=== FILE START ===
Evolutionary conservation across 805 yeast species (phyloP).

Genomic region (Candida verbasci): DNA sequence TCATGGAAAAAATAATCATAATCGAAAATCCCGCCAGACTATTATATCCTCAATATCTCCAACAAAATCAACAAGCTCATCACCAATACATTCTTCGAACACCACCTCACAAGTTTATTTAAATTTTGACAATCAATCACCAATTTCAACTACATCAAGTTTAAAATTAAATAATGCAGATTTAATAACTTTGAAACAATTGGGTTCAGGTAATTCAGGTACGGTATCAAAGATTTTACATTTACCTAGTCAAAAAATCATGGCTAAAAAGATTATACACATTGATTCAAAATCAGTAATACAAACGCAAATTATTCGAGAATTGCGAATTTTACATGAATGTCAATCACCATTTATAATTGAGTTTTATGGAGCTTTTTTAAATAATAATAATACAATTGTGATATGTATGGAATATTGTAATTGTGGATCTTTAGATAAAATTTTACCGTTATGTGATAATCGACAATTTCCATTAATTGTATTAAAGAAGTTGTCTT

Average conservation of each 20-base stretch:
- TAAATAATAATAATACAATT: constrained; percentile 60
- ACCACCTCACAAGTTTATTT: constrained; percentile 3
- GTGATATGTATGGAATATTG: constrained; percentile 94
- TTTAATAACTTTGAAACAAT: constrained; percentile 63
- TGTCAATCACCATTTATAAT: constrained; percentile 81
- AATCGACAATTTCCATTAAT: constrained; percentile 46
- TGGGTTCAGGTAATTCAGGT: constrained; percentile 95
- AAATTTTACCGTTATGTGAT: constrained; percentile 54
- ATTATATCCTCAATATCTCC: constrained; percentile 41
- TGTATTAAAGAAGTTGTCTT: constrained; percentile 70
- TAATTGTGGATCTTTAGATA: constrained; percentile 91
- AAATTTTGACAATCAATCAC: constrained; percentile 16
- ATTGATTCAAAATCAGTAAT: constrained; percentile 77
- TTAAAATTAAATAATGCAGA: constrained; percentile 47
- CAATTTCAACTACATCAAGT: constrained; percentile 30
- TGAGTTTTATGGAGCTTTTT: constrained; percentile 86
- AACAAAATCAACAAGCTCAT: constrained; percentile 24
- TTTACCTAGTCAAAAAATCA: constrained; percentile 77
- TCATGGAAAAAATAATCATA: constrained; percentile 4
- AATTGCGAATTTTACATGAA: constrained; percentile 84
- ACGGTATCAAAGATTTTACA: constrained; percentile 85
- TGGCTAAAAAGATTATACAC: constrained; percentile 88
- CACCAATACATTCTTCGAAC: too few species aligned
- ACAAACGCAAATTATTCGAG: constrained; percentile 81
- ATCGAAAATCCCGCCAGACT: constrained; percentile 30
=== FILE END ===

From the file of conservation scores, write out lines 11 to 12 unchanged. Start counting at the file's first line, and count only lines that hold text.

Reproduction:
- AAATTTTACCGTTATGTGAT: constrained; percentile 54
- ATTATATCCTCAATATCTCC: constrained; percentile 41